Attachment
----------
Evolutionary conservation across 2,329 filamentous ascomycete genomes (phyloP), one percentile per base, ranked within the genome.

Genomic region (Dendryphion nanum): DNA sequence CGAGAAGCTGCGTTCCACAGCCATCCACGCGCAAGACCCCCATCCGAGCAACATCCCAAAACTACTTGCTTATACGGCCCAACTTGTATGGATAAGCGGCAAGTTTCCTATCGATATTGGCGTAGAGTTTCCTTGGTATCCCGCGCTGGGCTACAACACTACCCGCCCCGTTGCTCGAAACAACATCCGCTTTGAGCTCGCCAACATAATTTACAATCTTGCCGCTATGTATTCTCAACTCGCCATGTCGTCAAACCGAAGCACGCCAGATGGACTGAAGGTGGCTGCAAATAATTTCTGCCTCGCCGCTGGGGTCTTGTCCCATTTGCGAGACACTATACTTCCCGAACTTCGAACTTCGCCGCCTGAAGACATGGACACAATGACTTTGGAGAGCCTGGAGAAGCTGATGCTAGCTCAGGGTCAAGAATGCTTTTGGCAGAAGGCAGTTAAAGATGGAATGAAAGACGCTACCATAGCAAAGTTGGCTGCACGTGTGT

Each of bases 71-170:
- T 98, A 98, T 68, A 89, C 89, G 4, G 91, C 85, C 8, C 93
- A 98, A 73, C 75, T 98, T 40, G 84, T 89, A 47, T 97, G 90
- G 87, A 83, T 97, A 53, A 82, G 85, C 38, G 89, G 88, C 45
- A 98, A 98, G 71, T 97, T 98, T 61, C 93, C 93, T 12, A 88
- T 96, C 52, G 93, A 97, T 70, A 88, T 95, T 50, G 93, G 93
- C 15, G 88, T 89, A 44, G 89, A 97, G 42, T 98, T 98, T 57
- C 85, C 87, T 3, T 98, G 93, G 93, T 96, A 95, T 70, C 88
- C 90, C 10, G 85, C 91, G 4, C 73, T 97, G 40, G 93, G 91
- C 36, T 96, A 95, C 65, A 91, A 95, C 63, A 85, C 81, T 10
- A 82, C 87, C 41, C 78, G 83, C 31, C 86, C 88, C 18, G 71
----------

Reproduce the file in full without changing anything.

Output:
Evolutionary conservation across 2,329 filamentous ascomycete genomes (phyloP), one percentile per base, ranked within the genome.

Genomic region (Dendryphion nanum): DNA sequence CGAGAAGCTGCGTTCCACAGCCATCCACGCGCAAGACCCCCATCCGAGCAACATCCCAAAACTACTTGCTTATACGGCCCAACTTGTATGGATAAGCGGCAAGTTTCCTATCGATATTGGCGTAGAGTTTCCTTGGTATCCCGCGCTGGGCTACAACACTACCCGCCCCGTTGCTCGAAACAACATCCGCTTTGAGCTCGCCAACATAATTTACAATCTTGCCGCTATGTATTCTCAACTCGCCATGTCGTCAAACCGAAGCACGCCAGATGGACTGAAGGTGGCTGCAAATAATTTCTGCCTCGCCGCTGGGGTCTTGTCCCATTTGCGAGACACTATACTTCCCGAACTTCGAACTTCGCCGCCTGAAGACATGGACACAATGACTTTGGAGAGCCTGGAGAAGCTGATGCTAGCTCAGGGTCAAGAATGCTTTTGGCAGAAGGCAGTTAAAGATGGAATGAAAGACGCTACCATAGCAAAGTTGGCTGCACGTGTGT

Each of bases 71-170:
- T 98, A 98, T 68, A 89, C 89, G 4, G 91, C 85, C 8, C 93
- A 98, A 73, C 75, T 98, T 40, G 84, T 89, A 47, T 97, G 90
- G 87, A 83, T 97, A 53, A 82, G 85, C 38, G 89, G 88, C 45
- A 98, A 98, G 71, T 97, T 98, T 61, C 93, C 93, T 12, A 88
- T 96, C 52, G 93, A 97, T 70, A 88, T 95, T 50, G 93, G 93
- C 15, G 88, T 89, A 44, G 89, A 97, G 42, T 98, T 98, T 57
- C 85, C 87, T 3, T 98, G 93, G 93, T 96, A 95, T 70, C 88
- C 90, C 10, G 85, C 91, G 4, C 73, T 97, G 40, G 93, G 91
- C 36, T 96, A 95, C 65, A 91, A 95, C 63, A 85, C 81, T 10
- A 82, C 87, C 41, C 78, G 83, C 31, C 86, C 88, C 18, G 71